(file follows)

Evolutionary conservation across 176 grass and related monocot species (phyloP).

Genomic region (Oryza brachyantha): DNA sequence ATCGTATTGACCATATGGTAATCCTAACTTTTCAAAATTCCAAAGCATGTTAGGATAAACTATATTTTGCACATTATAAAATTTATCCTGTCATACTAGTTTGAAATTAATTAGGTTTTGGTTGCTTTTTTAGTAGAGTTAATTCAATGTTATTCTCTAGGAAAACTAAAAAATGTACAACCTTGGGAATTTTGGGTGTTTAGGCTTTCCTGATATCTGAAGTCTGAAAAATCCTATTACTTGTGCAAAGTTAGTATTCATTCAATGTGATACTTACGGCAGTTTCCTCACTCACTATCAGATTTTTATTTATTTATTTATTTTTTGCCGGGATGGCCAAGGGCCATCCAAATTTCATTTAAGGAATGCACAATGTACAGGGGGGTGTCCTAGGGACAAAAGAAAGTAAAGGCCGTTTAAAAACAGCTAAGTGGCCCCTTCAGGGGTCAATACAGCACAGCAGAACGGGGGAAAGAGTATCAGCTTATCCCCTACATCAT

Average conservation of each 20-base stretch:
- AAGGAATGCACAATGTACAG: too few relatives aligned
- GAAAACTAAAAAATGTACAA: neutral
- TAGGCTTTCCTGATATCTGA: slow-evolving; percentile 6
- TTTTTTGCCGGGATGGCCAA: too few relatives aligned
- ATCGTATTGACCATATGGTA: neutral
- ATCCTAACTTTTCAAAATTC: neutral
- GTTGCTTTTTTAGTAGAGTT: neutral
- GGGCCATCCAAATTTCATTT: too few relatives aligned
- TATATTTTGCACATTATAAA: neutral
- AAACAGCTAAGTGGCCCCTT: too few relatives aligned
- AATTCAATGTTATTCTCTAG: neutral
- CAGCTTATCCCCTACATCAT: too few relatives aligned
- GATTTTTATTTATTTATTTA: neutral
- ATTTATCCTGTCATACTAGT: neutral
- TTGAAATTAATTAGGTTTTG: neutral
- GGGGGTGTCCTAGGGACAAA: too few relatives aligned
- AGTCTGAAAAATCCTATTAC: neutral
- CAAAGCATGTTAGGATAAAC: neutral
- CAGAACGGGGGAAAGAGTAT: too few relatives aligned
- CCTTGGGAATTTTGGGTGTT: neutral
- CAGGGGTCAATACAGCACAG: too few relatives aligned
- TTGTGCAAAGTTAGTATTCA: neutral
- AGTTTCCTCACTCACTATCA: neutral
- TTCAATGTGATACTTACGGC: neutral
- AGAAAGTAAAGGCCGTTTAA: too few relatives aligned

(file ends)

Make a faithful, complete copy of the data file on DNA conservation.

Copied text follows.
Evolutionary conservation across 176 grass and related monocot species (phyloP).

Genomic region (Oryza brachyantha): DNA sequence ATCGTATTGACCATATGGTAATCCTAACTTTTCAAAATTCCAAAGCATGTTAGGATAAACTATATTTTGCACATTATAAAATTTATCCTGTCATACTAGTTTGAAATTAATTAGGTTTTGGTTGCTTTTTTAGTAGAGTTAATTCAATGTTATTCTCTAGGAAAACTAAAAAATGTACAACCTTGGGAATTTTGGGTGTTTAGGCTTTCCTGATATCTGAAGTCTGAAAAATCCTATTACTTGTGCAAAGTTAGTATTCATTCAATGTGATACTTACGGCAGTTTCCTCACTCACTATCAGATTTTTATTTATTTATTTATTTTTTGCCGGGATGGCCAAGGGCCATCCAAATTTCATTTAAGGAATGCACAATGTACAGGGGGGTGTCCTAGGGACAAAAGAAAGTAAAGGCCGTTTAAAAACAGCTAAGTGGCCCCTTCAGGGGTCAATACAGCACAGCAGAACGGGGGAAAGAGTATCAGCTTATCCCCTACATCAT

Average conservation of each 20-base stretch:
- AAGGAATGCACAATGTACAG: too few relatives aligned
- GAAAACTAAAAAATGTACAA: neutral
- TAGGCTTTCCTGATATCTGA: slow-evolving; percentile 6
- TTTTTTGCCGGGATGGCCAA: too few relatives aligned
- ATCGTATTGACCATATGGTA: neutral
- ATCCTAACTTTTCAAAATTC: neutral
- GTTGCTTTTTTAGTAGAGTT: neutral
- GGGCCATCCAAATTTCATTT: too few relatives aligned
- TATATTTTGCACATTATAAA: neutral
- AAACAGCTAAGTGGCCCCTT: too few relatives aligned
- AATTCAATGTTATTCTCTAG: neutral
- CAGCTTATCCCCTACATCAT: too few relatives aligned
- GATTTTTATTTATTTATTTA: neutral
- ATTTATCCTGTCATACTAGT: neutral
- TTGAAATTAATTAGGTTTTG: neutral
- GGGGGTGTCCTAGGGACAAA: too few relatives aligned
- AGTCTGAAAAATCCTATTAC: neutral
- CAAAGCATGTTAGGATAAAC: neutral
- CAGAACGGGGGAAAGAGTAT: too few relatives aligned
- CCTTGGGAATTTTGGGTGTT: neutral
- CAGGGGTCAATACAGCACAG: too few relatives aligned
- TTGTGCAAAGTTAGTATTCA: neutral
- AGTTTCCTCACTCACTATCA: neutral
- TTCAATGTGATACTTACGGC: neutral
- AGAAAGTAAAGGCCGTTTAA: too few relatives aligned